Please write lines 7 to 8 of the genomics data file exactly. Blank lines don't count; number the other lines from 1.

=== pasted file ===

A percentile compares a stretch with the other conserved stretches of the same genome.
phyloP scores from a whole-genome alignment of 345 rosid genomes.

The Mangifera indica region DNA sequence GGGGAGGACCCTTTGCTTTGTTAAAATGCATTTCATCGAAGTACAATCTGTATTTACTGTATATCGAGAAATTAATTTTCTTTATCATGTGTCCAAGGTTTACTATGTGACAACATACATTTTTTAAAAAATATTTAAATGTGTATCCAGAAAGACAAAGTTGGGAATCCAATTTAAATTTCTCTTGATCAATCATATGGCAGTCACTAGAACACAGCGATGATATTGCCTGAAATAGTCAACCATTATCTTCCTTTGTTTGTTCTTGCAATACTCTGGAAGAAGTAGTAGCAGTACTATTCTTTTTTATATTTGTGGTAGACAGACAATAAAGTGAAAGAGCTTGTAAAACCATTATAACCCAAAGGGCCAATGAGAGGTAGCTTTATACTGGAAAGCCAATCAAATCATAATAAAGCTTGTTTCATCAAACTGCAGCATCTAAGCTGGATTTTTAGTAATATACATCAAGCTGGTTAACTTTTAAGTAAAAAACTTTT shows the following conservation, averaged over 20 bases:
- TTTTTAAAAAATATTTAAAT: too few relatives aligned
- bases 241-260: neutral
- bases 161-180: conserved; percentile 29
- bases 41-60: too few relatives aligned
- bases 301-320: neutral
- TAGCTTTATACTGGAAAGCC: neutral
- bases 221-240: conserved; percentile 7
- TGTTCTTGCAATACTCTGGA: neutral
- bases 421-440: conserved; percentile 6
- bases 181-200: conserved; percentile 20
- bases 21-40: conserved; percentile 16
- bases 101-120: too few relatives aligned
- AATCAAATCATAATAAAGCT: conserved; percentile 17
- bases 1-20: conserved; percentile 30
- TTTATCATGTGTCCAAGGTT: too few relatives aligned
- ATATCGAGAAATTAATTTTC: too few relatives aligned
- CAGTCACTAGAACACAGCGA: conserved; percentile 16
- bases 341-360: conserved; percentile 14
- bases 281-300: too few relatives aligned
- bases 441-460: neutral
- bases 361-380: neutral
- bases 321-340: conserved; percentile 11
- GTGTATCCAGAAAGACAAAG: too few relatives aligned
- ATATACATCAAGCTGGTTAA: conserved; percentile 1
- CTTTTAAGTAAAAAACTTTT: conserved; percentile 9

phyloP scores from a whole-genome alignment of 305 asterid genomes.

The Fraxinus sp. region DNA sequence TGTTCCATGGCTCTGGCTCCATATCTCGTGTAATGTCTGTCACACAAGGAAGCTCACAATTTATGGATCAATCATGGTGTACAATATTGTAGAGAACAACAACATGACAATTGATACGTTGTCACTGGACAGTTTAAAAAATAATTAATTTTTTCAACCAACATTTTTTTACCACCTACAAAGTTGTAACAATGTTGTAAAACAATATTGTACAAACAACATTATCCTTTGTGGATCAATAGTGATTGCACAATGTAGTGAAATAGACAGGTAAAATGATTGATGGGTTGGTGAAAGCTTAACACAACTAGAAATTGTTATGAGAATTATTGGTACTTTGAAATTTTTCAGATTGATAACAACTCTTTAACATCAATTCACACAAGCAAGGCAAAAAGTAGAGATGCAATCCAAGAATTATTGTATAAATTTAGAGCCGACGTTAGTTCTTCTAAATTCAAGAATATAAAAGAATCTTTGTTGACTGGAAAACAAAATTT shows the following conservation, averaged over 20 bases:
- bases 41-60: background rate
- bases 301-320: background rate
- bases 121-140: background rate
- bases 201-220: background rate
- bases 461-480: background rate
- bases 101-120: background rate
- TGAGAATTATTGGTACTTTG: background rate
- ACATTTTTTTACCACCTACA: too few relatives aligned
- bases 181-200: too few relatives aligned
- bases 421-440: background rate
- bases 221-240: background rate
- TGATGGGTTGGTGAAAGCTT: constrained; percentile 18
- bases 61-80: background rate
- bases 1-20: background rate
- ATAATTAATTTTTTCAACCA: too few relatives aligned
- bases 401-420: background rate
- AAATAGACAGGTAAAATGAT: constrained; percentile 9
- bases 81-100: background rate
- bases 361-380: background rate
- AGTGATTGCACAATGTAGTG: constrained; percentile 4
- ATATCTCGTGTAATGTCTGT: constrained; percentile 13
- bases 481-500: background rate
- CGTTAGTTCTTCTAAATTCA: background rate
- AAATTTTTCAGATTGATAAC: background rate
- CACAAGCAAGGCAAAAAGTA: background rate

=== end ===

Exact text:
- bases 41-60: too few relatives aligned
- bases 301-320: neutral